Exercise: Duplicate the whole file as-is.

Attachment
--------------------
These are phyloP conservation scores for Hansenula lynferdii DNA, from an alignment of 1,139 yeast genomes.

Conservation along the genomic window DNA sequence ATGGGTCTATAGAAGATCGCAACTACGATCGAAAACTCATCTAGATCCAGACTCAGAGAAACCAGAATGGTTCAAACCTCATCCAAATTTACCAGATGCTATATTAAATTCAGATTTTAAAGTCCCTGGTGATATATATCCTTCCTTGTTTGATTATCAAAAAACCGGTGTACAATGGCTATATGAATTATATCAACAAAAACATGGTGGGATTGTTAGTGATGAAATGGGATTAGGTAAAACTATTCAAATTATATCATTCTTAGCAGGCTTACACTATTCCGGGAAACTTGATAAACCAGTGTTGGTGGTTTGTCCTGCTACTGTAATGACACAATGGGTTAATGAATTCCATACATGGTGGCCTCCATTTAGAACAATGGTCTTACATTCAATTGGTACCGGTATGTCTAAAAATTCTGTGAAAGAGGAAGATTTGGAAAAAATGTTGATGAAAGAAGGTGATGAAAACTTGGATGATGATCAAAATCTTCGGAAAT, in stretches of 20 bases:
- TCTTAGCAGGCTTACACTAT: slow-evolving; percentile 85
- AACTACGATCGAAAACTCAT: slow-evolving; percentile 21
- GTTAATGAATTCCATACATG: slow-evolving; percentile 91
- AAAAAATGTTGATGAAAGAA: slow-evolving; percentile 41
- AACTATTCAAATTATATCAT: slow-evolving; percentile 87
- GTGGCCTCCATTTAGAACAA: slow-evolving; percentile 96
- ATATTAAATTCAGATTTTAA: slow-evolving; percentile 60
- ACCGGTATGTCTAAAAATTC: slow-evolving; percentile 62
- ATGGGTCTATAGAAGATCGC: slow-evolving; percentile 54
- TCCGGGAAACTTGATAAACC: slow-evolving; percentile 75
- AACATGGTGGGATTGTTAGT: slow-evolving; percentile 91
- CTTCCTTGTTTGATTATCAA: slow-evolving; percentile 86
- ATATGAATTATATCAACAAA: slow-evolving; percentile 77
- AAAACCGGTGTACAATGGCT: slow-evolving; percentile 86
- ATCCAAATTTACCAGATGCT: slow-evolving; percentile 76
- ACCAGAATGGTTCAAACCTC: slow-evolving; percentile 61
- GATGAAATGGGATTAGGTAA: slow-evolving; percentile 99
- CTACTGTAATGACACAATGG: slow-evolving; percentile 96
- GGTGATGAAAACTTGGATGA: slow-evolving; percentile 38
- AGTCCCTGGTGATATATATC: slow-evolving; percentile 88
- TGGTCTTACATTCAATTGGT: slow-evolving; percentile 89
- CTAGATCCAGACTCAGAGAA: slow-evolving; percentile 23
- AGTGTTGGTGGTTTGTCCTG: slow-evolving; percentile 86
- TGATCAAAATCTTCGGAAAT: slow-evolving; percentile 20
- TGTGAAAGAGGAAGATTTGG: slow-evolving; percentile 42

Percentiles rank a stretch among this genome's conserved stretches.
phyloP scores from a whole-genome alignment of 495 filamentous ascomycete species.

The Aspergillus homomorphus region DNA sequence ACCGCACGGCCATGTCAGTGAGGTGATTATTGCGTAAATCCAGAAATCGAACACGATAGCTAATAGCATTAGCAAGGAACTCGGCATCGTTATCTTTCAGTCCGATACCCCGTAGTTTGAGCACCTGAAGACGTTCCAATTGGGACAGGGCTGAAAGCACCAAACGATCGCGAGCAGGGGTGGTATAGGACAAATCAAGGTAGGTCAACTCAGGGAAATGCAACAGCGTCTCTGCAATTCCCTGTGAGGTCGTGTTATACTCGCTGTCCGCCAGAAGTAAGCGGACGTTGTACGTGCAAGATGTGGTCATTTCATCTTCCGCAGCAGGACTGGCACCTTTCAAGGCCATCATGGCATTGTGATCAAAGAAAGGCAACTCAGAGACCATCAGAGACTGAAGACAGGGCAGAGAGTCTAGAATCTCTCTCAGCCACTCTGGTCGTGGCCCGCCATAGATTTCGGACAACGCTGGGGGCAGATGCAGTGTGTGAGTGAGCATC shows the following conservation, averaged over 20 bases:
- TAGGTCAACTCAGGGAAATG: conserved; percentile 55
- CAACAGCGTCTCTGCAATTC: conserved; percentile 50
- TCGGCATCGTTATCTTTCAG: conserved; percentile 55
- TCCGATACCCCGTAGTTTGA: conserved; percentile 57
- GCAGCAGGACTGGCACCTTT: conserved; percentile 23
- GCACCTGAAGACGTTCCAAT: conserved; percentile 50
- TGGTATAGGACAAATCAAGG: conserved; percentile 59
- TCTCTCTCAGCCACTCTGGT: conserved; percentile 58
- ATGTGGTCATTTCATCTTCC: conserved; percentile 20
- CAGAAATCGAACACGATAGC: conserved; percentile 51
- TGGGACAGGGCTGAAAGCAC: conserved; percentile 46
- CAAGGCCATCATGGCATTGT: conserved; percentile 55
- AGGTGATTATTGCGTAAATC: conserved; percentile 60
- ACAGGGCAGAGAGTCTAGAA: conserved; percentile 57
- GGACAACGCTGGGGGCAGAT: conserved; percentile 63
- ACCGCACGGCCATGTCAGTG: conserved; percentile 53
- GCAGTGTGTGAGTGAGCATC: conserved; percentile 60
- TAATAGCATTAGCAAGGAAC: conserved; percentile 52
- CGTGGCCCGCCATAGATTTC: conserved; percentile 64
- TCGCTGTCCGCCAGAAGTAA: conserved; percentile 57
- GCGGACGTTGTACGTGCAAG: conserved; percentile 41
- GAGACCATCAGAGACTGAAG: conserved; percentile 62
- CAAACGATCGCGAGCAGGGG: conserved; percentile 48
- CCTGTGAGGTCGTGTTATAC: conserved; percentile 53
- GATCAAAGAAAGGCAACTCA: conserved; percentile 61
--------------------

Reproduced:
These are phyloP conservation scores for Hansenula lynferdii DNA, from an alignment of 1,139 yeast genomes.

Conservation along the genomic window DNA sequence ATGGGTCTATAGAAGATCGCAACTACGATCGAAAACTCATCTAGATCCAGACTCAGAGAAACCAGAATGGTTCAAACCTCATCCAAATTTACCAGATGCTATATTAAATTCAGATTTTAAAGTCCCTGGTGATATATATCCTTCCTTGTTTGATTATCAAAAAACCGGTGTACAATGGCTATATGAATTATATCAACAAAAACATGGTGGGATTGTTAGTGATGAAATGGGATTAGGTAAAACTATTCAAATTATATCATTCTTAGCAGGCTTACACTATTCCGGGAAACTTGATAAACCAGTGTTGGTGGTTTGTCCTGCTACTGTAATGACACAATGGGTTAATGAATTCCATACATGGTGGCCTCCATTTAGAACAATGGTCTTACATTCAATTGGTACCGGTATGTCTAAAAATTCTGTGAAAGAGGAAGATTTGGAAAAAATGTTGATGAAAGAAGGTGATGAAAACTTGGATGATGATCAAAATCTTCGGAAAT, in stretches of 20 bases:
- TCTTAGCAGGCTTACACTAT: slow-evolving; percentile 85
- AACTACGATCGAAAACTCAT: slow-evolving; percentile 21
- GTTAATGAATTCCATACATG: slow-evolving; percentile 91
- AAAAAATGTTGATGAAAGAA: slow-evolving; percentile 41
- AACTATTCAAATTATATCAT: slow-evolving; percentile 87
- GTGGCCTCCATTTAGAACAA: slow-evolving; percentile 96
- ATATTAAATTCAGATTTTAA: slow-evolving; percentile 60
- ACCGGTATGTCTAAAAATTC: slow-evolving; percentile 62
- ATGGGTCTATAGAAGATCGC: slow-evolving; percentile 54
- TCCGGGAAACTTGATAAACC: slow-evolving; percentile 75
- AACATGGTGGGATTGTTAGT: slow-evolving; percentile 91
- CTTCCTTGTTTGATTATCAA: slow-evolving; percentile 86
- ATATGAATTATATCAACAAA: slow-evolving; percentile 77
- AAAACCGGTGTACAATGGCT: slow-evolving; percentile 86
- ATCCAAATTTACCAGATGCT: slow-evolving; percentile 76
- ACCAGAATGGTTCAAACCTC: slow-evolving; percentile 61
- GATGAAATGGGATTAGGTAA: slow-evolving; percentile 99
- CTACTGTAATGACACAATGG: slow-evolving; percentile 96
- GGTGATGAAAACTTGGATGA: slow-evolving; percentile 38
- AGTCCCTGGTGATATATATC: slow-evolving; percentile 88
- TGGTCTTACATTCAATTGGT: slow-evolving; percentile 89
- CTAGATCCAGACTCAGAGAA: slow-evolving; percentile 23
- AGTGTTGGTGGTTTGTCCTG: slow-evolving; percentile 86
- TGATCAAAATCTTCGGAAAT: slow-evolving; percentile 20
- TGTGAAAGAGGAAGATTTGG: slow-evolving; percentile 42

Percentiles rank a stretch among this genome's conserved stretches.
phyloP scores from a whole-genome alignment of 495 filamentous ascomycete species.

The Aspergillus homomorphus region DNA sequence ACCGCACGGCCATGTCAGTGAGGTGATTATTGCGTAAATCCAGAAATCGAACACGATAGCTAATAGCATTAGCAAGGAACTCGGCATCGTTATCTTTCAGTCCGATACCCCGTAGTTTGAGCACCTGAAGACGTTCCAATTGGGACAGGGCTGAAAGCACCAAACGATCGCGAGCAGGGGTGGTATAGGACAAATCAAGGTAGGTCAACTCAGGGAAATGCAACAGCGTCTCTGCAATTCCCTGTGAGGTCGTGTTATACTCGCTGTCCGCCAGAAGTAAGCGGACGTTGTACGTGCAAGATGTGGTCATTTCATCTTCCGCAGCAGGACTGGCACCTTTCAAGGCCATCATGGCATTGTGATCAAAGAAAGGCAACTCAGAGACCATCAGAGACTGAAGACAGGGCAGAGAGTCTAGAATCTCTCTCAGCCACTCTGGTCGTGGCCCGCCATAGATTTCGGACAACGCTGGGGGCAGATGCAGTGTGTGAGTGAGCATC shows the following conservation, averaged over 20 bases:
- TAGGTCAACTCAGGGAAATG: conserved; percentile 55
- CAACAGCGTCTCTGCAATTC: conserved; percentile 50
- TCGGCATCGTTATCTTTCAG: conserved; percentile 55
- TCCGATACCCCGTAGTTTGA: conserved; percentile 57
- GCAGCAGGACTGGCACCTTT: conserved; percentile 23
- GCACCTGAAGACGTTCCAAT: conserved; percentile 50
- TGGTATAGGACAAATCAAGG: conserved; percentile 59
- TCTCTCTCAGCCACTCTGGT: conserved; percentile 58
- ATGTGGTCATTTCATCTTCC: conserved; percentile 20
- CAGAAATCGAACACGATAGC: conserved; percentile 51
- TGGGACAGGGCTGAAAGCAC: conserved; percentile 46
- CAAGGCCATCATGGCATTGT: conserved; percentile 55
- AGGTGATTATTGCGTAAATC: conserved; percentile 60
- ACAGGGCAGAGAGTCTAGAA: conserved; percentile 57
- GGACAACGCTGGGGGCAGAT: conserved; percentile 63
- ACCGCACGGCCATGTCAGTG: conserved; percentile 53
- GCAGTGTGTGAGTGAGCATC: conserved; percentile 60
- TAATAGCATTAGCAAGGAAC: conserved; percentile 52
- CGTGGCCCGCCATAGATTTC: conserved; percentile 64
- TCGCTGTCCGCCAGAAGTAA: conserved; percentile 57
- GCGGACGTTGTACGTGCAAG: conserved; percentile 41
- GAGACCATCAGAGACTGAAG: conserved; percentile 62
- CAAACGATCGCGAGCAGGGG: conserved; percentile 48
- CCTGTGAGGTCGTGTTATAC: conserved; percentile 53
- GATCAAAGAAAGGCAACTCA: conserved; percentile 61